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There’s continuing disagreement about how air services were agreed for the route between Benbecula and Stornoway, with Loganair the latest to pitch in a new version of events.

Loganair’s service on the route finished as their contract ended on Monday (1 April), but Uist travellers have to wait nearly two weeks for the next plane, operated by new contractors Hebridean Air Services, who have won the Public Service Obligation (PSO) contract from Comhairle nan Eilean Siar.

On Friday (29 March) Comhairle representatives issued a statement saying that Hebridean Air Services offered the only compliant bid for the service, using smaller planes and operating on the route on three days a week.

But yesterday (Tuesday) Loganair’s spokesperson contacted, asking for a further clarifying statement to be issued.

They said: “Loganair submitted a bid for this route and expected to operate it from a Glasgow based aircraft.

“It has been a privilege to provide vital regional connectivity on the Benbecula-Stornoway route over the years, but our new ATR fleet would provide too much capacity for the demand and is therefore unsuitable for continued and sustainable service.

“We wish the new supplier well and look forward to welcoming our Benbecula and Stornoway customers on other Loganair services this summer.”

That re-opens the question of why CnES accepted a bid which was not their only option and which, while compliant with their requirements, is causing new concerns for passengers.

There are questions over whether the aircraft proposed – a nine-seater Britten Norman Islander – adequately serves people who need to travel for hospital treatment, whose bookings form a large part of the regular business on the route.

Several people commented on the CnES announcement, outlining their concerns. One said: “How do people (who are) wheelchair-dependent access this tiny aircraft? Do they not count? NO lift to get patient with disabilities or elderly patients onto this plane.”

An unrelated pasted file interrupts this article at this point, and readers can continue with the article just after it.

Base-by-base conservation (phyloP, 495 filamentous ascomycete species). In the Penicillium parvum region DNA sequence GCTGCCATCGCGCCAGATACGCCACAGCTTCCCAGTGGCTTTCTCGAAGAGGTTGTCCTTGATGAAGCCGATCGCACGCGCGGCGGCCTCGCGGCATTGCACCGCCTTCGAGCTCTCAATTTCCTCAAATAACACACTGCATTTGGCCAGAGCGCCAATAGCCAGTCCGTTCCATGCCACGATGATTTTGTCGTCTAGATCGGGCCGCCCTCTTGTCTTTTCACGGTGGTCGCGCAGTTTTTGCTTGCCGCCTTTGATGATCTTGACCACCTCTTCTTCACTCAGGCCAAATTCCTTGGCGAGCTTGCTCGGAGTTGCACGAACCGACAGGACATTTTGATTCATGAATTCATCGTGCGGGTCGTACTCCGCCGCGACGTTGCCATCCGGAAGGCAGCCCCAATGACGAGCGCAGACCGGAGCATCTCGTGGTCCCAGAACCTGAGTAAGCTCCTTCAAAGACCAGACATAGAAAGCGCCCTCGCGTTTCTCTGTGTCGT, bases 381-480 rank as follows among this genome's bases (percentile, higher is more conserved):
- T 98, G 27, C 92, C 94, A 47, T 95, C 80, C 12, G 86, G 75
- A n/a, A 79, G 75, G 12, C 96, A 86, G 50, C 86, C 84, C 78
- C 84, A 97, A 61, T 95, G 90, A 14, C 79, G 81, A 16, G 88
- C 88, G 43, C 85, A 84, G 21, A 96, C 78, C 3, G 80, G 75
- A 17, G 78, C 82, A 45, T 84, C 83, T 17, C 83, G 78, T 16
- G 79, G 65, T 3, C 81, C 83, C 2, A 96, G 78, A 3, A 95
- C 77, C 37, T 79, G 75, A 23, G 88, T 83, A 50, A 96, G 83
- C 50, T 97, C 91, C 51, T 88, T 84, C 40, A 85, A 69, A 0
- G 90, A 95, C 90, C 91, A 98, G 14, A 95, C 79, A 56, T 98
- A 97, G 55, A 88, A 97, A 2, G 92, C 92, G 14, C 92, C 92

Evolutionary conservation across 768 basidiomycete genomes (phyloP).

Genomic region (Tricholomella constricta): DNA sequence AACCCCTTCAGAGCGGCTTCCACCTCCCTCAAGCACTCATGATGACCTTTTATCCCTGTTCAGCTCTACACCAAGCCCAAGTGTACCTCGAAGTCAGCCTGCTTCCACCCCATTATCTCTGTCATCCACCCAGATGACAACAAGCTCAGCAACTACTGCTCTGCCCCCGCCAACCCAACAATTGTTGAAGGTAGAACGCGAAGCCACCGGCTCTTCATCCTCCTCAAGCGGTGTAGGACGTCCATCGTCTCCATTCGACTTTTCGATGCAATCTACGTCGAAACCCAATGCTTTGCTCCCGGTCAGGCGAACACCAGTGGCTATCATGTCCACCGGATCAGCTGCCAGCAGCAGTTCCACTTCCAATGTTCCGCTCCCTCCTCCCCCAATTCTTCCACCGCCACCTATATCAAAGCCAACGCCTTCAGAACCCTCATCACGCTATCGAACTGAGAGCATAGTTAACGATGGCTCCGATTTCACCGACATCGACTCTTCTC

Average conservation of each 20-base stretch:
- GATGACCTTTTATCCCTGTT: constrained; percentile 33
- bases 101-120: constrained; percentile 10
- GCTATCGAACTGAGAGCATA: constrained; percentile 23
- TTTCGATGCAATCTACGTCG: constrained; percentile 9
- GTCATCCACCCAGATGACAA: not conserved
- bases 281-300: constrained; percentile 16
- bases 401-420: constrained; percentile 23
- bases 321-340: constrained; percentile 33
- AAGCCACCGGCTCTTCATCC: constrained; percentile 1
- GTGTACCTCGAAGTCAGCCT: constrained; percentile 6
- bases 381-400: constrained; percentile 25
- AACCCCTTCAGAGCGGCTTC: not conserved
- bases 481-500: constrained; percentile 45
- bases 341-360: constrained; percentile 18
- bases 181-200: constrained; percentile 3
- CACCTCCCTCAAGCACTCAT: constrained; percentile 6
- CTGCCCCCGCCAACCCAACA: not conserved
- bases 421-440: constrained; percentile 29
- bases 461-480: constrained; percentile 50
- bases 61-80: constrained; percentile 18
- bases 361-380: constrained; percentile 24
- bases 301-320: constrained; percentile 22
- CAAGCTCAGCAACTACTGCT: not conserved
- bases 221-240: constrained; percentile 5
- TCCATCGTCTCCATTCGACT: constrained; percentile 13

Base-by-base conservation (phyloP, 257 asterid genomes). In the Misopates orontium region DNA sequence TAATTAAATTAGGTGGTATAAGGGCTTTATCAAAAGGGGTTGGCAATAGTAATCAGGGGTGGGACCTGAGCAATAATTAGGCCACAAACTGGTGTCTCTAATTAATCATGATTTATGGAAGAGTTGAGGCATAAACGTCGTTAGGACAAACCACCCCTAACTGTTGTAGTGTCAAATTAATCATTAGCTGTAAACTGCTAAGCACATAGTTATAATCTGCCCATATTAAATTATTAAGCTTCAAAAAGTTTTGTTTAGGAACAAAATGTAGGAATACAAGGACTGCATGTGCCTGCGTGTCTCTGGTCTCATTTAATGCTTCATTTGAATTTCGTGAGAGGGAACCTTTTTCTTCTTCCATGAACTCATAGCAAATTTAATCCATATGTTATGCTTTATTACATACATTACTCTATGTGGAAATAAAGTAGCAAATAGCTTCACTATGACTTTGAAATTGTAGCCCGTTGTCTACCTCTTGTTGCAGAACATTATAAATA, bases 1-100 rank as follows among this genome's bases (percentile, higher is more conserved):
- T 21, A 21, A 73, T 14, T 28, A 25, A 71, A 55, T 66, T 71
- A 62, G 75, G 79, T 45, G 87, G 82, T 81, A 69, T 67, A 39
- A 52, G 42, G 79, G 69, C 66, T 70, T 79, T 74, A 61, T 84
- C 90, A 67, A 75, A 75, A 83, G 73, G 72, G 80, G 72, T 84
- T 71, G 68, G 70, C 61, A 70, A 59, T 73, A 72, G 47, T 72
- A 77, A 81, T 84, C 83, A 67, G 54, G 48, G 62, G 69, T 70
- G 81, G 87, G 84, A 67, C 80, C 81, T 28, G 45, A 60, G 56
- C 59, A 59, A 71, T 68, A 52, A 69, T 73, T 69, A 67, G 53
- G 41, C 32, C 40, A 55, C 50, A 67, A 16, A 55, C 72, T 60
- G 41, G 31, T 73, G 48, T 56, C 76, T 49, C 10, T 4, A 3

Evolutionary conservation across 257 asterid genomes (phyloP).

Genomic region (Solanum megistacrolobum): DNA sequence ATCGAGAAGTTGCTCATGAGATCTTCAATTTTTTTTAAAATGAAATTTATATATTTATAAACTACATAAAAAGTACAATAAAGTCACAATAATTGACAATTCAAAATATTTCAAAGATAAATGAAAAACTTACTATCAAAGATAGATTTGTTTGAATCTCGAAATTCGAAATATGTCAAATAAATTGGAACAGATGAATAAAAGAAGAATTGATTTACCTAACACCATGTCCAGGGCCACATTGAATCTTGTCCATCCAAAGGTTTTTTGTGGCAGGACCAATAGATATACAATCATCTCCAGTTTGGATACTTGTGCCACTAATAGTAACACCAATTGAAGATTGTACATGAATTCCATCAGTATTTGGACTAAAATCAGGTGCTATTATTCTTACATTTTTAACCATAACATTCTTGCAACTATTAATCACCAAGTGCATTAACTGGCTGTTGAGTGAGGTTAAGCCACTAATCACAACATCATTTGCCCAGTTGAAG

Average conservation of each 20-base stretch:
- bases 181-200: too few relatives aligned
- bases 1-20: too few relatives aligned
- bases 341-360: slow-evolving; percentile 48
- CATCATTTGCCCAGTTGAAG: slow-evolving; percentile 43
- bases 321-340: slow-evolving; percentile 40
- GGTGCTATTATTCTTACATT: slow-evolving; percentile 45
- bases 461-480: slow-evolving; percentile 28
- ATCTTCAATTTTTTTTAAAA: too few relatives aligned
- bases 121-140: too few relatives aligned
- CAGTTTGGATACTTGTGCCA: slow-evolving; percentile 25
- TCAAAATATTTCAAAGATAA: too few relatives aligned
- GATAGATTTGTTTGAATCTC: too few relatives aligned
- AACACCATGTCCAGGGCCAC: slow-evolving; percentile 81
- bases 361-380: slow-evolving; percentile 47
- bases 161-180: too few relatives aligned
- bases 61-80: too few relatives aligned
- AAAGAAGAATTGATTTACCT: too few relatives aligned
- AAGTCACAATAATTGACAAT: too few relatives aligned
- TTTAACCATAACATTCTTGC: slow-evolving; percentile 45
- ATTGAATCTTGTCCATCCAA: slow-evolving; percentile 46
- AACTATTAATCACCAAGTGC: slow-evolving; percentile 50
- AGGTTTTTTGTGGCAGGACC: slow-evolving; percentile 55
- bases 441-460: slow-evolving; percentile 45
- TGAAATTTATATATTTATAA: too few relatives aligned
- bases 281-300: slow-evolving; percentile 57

The concern is borne out by information on the Hebridean Air Services website, which has this to say about carrying passengers with reduced mobility: “The aircraft operated on these routes may impact on our ability to carry passengers with reduced mobility.  

“There is no mechanical aid available or suitable for assisting passengers to board/exit this aircraft type. 

“The door sill height is 60cm off the ground. We supply a small step-up to assist those passengers that need it. 

“We would suggest that persons of reduced mobility travel with a companion who can assist with boarding or exiting if required.

“In order to ensure the safety of all passengers on board it is a requirement of the airline that all passengers must be able to board/exit the aircraft without the need for staff support.”

The issue of seat availability on the much smaller plane was raised by one traveller, who said: “As a patient who has to use this service for chemotherapy, this scenario absolutely horrifies me.

“I really do think councillors should stand in the footsteps of patient constituents on one of these runs when you feel poorly, weak and downright exhausted… probably without an escort as there may not be room.

“Many people are going to choose not to travel because the ordeal is too much.”

Asked for further comment, a spokesperson for Comhairle nan Eilean Siar said yesterday: “Hebridean Air Services submitted the only bid that was within the Comhairle’s budget and met the required contract length.”

The pictures show the Britten Norman Islander aircraft on the ground, in flight and demonstrating the access solution for people with reduced mobility (Hebridean Air Services).